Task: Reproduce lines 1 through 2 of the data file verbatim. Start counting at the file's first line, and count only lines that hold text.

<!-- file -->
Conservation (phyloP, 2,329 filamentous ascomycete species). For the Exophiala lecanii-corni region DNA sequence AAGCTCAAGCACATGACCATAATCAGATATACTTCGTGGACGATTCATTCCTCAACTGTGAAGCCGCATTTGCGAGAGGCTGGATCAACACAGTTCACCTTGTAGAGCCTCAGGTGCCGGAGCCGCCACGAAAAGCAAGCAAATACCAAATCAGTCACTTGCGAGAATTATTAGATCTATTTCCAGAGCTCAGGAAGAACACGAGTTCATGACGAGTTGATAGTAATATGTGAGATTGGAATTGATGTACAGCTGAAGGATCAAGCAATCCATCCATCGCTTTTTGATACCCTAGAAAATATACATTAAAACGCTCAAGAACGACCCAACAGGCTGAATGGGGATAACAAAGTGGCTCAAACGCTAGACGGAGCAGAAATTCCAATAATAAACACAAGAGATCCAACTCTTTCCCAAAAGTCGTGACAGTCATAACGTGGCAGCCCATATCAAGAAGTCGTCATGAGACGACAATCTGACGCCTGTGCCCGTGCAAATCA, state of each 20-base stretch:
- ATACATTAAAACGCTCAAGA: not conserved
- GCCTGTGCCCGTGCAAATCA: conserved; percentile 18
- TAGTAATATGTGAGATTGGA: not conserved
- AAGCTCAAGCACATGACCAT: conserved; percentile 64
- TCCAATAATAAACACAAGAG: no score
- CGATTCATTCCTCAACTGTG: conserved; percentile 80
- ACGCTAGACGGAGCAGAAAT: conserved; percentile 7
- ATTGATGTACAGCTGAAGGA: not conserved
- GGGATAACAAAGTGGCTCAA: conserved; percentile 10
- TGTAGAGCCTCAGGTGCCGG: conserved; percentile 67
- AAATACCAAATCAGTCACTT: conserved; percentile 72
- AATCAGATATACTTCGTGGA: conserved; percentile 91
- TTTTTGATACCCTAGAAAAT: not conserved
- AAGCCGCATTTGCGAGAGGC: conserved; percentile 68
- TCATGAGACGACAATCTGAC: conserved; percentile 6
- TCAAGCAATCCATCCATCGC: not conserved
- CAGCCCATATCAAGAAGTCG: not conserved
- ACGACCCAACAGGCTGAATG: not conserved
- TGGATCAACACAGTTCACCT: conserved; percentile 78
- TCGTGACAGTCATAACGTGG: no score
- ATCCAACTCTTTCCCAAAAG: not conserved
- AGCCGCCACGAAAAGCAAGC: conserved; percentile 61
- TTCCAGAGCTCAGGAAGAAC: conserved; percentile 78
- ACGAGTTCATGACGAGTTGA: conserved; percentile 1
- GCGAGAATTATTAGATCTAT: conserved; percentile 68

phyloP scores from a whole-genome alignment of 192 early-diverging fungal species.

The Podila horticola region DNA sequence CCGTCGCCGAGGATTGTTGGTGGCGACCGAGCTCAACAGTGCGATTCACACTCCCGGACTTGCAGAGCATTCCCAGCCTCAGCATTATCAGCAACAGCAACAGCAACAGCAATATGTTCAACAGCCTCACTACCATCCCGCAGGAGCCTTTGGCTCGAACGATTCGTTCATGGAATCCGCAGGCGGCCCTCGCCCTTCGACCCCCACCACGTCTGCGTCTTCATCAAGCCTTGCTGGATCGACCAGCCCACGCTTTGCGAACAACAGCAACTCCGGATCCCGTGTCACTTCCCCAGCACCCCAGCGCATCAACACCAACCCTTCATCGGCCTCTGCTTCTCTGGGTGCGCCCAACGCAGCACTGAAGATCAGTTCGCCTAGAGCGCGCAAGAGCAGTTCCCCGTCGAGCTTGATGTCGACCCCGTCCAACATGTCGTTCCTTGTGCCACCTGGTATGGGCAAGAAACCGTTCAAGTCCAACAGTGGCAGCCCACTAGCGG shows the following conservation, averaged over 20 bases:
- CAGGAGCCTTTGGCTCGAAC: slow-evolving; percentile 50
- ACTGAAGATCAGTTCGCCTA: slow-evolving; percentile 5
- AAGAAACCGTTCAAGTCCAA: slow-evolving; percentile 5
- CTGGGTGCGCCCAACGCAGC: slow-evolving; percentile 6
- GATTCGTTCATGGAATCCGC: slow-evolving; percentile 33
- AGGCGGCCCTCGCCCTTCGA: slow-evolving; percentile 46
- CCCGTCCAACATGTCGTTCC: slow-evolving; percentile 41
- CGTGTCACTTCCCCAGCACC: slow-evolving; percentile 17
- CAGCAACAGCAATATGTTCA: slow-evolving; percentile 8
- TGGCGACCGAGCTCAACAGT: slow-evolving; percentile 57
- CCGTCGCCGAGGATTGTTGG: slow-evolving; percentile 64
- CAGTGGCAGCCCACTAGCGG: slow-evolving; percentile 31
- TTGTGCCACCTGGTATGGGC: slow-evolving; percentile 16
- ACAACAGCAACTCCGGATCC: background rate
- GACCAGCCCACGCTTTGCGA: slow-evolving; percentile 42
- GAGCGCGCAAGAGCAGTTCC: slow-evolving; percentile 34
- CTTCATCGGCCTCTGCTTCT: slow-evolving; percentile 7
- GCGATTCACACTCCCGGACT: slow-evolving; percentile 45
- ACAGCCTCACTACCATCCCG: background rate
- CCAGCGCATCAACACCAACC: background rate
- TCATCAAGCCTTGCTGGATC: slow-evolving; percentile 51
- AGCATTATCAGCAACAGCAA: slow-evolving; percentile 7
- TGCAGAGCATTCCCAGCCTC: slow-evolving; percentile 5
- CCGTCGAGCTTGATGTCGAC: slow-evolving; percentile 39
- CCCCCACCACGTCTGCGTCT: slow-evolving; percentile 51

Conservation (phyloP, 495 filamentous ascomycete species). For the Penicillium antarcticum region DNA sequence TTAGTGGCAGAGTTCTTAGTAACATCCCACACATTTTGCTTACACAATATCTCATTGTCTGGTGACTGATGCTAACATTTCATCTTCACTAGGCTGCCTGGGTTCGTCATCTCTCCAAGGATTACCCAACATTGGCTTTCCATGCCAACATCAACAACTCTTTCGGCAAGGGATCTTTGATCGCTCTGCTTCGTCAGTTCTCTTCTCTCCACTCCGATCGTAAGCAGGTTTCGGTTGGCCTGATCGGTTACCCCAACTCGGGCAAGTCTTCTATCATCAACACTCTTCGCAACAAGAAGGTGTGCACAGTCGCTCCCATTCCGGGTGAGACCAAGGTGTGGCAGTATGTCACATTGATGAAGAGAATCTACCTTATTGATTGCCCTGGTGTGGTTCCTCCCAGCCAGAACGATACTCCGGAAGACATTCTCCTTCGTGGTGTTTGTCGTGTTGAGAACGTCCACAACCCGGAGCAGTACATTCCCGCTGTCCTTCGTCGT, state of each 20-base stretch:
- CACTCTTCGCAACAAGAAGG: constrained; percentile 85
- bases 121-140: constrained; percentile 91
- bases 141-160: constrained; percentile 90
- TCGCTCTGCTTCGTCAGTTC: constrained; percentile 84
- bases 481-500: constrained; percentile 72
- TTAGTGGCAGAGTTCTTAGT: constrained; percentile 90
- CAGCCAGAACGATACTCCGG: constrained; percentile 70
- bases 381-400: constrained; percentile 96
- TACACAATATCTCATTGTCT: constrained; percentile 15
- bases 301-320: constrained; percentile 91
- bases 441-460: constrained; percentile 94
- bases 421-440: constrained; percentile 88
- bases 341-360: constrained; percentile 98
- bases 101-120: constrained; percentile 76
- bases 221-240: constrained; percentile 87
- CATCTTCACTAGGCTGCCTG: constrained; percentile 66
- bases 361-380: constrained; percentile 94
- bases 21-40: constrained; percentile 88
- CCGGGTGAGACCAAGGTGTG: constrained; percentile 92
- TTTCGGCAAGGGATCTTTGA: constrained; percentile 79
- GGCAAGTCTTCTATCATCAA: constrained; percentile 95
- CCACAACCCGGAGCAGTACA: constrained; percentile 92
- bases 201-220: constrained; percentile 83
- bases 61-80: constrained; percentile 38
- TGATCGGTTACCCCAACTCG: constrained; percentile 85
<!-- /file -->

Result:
Conservation (phyloP, 2,329 filamentous ascomycete species). For the Exophiala lecanii-corni region DNA sequence AAGCTCAAGCACATGACCATAATCAGATATACTTCGTGGACGATTCATTCCTCAACTGTGAAGCCGCATTTGCGAGAGGCTGGATCAACACAGTTCACCTTGTAGAGCCTCAGGTGCCGGAGCCGCCACGAAAAGCAAGCAAATACCAAATCAGTCACTTGCGAGAATTATTAGATCTATTTCCAGAGCTCAGGAAGAACACGAGTTCATGACGAGTTGATAGTAATATGTGAGATTGGAATTGATGTACAGCTGAAGGATCAAGCAATCCATCCATCGCTTTTTGATACCCTAGAAAATATACATTAAAACGCTCAAGAACGACCCAACAGGCTGAATGGGGATAACAAAGTGGCTCAAACGCTAGACGGAGCAGAAATTCCAATAATAAACACAAGAGATCCAACTCTTTCCCAAAAGTCGTGACAGTCATAACGTGGCAGCCCATATCAAGAAGTCGTCATGAGACGACAATCTGACGCCTGTGCCCGTGCAAATCA, state of each 20-base stretch:
- ATACATTAAAACGCTCAAGA: not conserved